The function Pv,Q(τ,s) is defined by deleting the two terms of Pv(τ,s) in (2.5) corresponding to the pairs (γi,Wdi); that is,

Pv,Q(τ,s):=C(s)Γ(2s)d|6μ(d)γΓΓγWd𝔞iφv(γWdτ,s,0).

Suppose that σΓ. Then by (3.1), the roots of σQ are σ𝔞1 and σ𝔞2, and we find (using (2.3)) that

Pv,σQ(στ,s)=Pv,Q(τ,s).

Together with (3.10) and (3.12), this shows that the integral

CQPv,Q(τ,s)dτQ(τ,1)

is invariant under QσQ.

4 Kloosterman sums and the proof of Theorem 1.3

In this section we prove an identity (Proposition 4.2 below) connecting the Kloosterman sum (1.11) with the twisted quadratic Weyl sum (1.13). This is an essential ingredient in the proof of Theorem 1.2, and is equivalent to the evaluation of the Kloosterman sum in Theorem 1.3.

Throughout this section, v is a positive integer coprime to 6 and m,n1(mod24) with m squarefree. We will use the notation

a:=a-124

whenever a1(mod24). The Kloosterman sum is defined as

K(a,b;c):=d(c)*eπis(d,c)e(d¯a+dbc),

where d(c)* indicates that the sum is taken over residue classes coprime to c, and d¯ denotes the inverse of d modulo c. The factor eπis(d,c) makes the Kloosterman sum very difficult to evaluate. The following lemma shows that eπis(d,c) is related to the Gauss-type sums

Hd,c(δ):=12j(2c)e(d(6j+δ)224c)

which were introduced by Fischer in [15].

Suppose that (v,6)=(c,d)=1 and define

α:=1-d¯c-d¯v,β:=1-d¯c+d¯v,

with d¯ chosen such that

dd¯{1(modc)if c is odd,1(mod2c)if c is even.

Then we have

3c(12v)e(d¯(v2-1)24c)eπis(d,c)=e(2v+dα224c)H-d,c(α)+e(-2v+dβ224c)H-d,c(β).

Proof.

Define

f(v):=(12v)e(2v+dα2-d¯(v2-1)24c)H-d,c(α).

We will prove (4.2) by showing that f(v)+f(-v)=3ceπis(d,c).

We first show that for fixed d,c, the function f(v) depends only on vmod6. By [30, (3.8)] we find that H-d,c(α) depends only on αmod6. Define ε{-1,1} by vε(mod6). Then (12v)=e(v-ε12), and we have

(12v)e(2v+dα2-d¯(v2-1)24c)=e(v2d¯(dd¯-1)/c24-v(dd¯-1)/c-dd¯2-112-ε12+d(d¯c-1)2+d¯24c).

This depends only on vmod6 since v21(mod24) and, by definition,

dd¯-1c-dd¯2-12.

Now f(v)+f(-v)=f(ε)+f(-ε) is independent of v, so to prove (4.2) it suffices to show that

f(1)+f(-1)=3ceπis(d,c).

This is proved in [30, Section 4]. ∎

The quadratic Weyl sum Sv(m,n;24c) is defined as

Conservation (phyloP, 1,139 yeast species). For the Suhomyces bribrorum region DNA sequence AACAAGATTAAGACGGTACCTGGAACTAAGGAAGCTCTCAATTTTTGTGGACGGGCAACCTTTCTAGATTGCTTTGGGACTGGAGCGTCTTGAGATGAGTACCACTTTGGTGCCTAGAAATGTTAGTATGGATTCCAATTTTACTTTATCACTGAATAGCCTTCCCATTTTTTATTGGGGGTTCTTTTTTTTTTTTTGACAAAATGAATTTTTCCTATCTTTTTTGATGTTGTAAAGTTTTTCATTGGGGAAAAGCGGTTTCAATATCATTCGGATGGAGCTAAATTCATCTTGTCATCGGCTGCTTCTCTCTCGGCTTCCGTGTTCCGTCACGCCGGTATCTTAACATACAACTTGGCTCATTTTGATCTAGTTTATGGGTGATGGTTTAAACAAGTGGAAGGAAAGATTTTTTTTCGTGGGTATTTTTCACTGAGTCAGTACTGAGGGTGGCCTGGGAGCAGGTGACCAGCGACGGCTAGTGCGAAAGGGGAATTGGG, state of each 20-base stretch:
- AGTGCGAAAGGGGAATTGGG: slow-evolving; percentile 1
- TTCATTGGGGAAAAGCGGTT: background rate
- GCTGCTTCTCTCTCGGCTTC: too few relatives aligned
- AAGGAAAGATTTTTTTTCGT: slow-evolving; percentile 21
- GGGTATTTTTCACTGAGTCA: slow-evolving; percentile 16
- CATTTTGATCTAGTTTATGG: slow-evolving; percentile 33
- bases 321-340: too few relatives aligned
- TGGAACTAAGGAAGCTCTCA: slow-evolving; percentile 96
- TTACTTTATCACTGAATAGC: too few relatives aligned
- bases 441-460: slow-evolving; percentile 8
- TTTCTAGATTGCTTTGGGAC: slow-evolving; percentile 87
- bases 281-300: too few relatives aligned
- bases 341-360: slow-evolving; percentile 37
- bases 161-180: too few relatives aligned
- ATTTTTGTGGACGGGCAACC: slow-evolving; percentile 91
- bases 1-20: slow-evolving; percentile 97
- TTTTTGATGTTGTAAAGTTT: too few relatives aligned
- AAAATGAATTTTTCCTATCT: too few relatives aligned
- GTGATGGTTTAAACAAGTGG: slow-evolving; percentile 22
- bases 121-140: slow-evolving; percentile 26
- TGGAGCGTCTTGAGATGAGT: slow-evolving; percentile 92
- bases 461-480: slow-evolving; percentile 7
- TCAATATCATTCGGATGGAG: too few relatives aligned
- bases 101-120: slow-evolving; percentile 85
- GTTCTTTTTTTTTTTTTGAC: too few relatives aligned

Sv(m,n;24c):=b(24c)b2mn(24c)χ12(b)χm([6c,b,b2-mn24c])e(bv12c),

where χm is defined in (3.7). We clearly have Sv(m,n;24c)=Sv(m,n;24c)¯, so the exponential e(bv12c) may be replaced by cos(bvπ6c). When m=1, we obtain a simpler expression for S1(1,n;24c) as follows. The summands of Re(Sv(1,n;24c)) are invariant under both bb+12c and b-b, so we may sum over those b modulo 12c for which b1(mod6), and multiply the sum by 4. Writing b=6+1, we obtain (cf. formula (1.12))

S1(1,n;24c)=4mod2c(32+)/2n(c)(-1)cos((6+1)vπ6c).

The following proposition gives an expression for Sv(m,n;24c) in terms of Kloosterman sums. Its proof occupies the remainder of the section. Theorem 1.3 follows from (4.4) by Möbius inversion in two variables.

Suppose that m,n1(mod24) and that m is squarefree. Suppose that c,v>0 and that (v,6)=1. Then

Sv(m,n;24c)=43u|(v,c)(12v/u)(mu)ucK((v2u2m),n;cu).

Proposition 4.2 resembles [14, Proposition 3], which is proved using a slight modification of Kohnen’s argument in [22, Proposition 5]. Using an elegant idea of Tóth [28], Duke [13] greatly simplified Kohnen’s proof for the case m=D=1 (in the notation of [14]). Jenkins [20] later extended this argument to the case of general m. However, Kohnen’s argument remains the only proof of the general case.

Although special cases of (4.4) are amenable to the methods of Duke and Jenkins, we prove Proposition 4.2 in full generality by adapting Kohnen’s argument. The proof is quite technical.

In the proof of Proposition 4.2 we will encounter the quadratic Gauss sum

G(a,b,c):=x(c)e(ax2+bxc),c>0.

For any d(a,c), we see by replacing x by x+c/d that

G(a,b,c)=e(bd)G(a,b,c).

This implies that G(a,b,c)=0 unless db. In that case,

G(a,b,c)=dG(ad,bd,cd).

If (a,c)=1, we have the well-known evaluations (see [3, Theorems 1.5.1, 1.5.2, and 1.5.4])

G(a,0,c)={0if 2c,(1+i)εa-1c(ca)if 4c,εcc(ac)if c is odd,

where

εa:={1if a1(mod4),iif a3(mod4).

If 4c and (a,c)=1 then, by replacing x by x+c/2, we find that G(a,b,c)=0 if b is odd. If b is even and 4c, or if c is odd, then by completing the square and using (4.7), we find that

G(a,b,c)={e(-a¯b24c)(1+i)εa-1c(ca)if b is even and 4c,e(-4a¯b2c)εcc(ac)if c is odd.

Finally, these Gauss sums satisfy the multiplicative property

G(a,b,qr)=G(ar,b,q)G(aq,b,r),(q,r)=1

which is a straightforward generalization of [3, Lemma 1.2.5].

We will need an explicit formula for χm([6c,b,b2-mn24c]), which follows from P4 of Lemma 3.1 (see also [22, Proposition 6]). For each odd prime p, let

p*:=(-1)p-12p

so that (ap)=(p*a). If m is squarefree, then

χm([6c,b,b2-mn24c])=pλ||cpm(mpλ)pλ||cp|m(m/p*pλ)(p*(b2-mn)/pλ).

Proof of Proposition 4.2.

Both sides of (4.4) are periodic in v with period 12c, so it suffices to show that their Fourier transforms are equal. For each h we will show that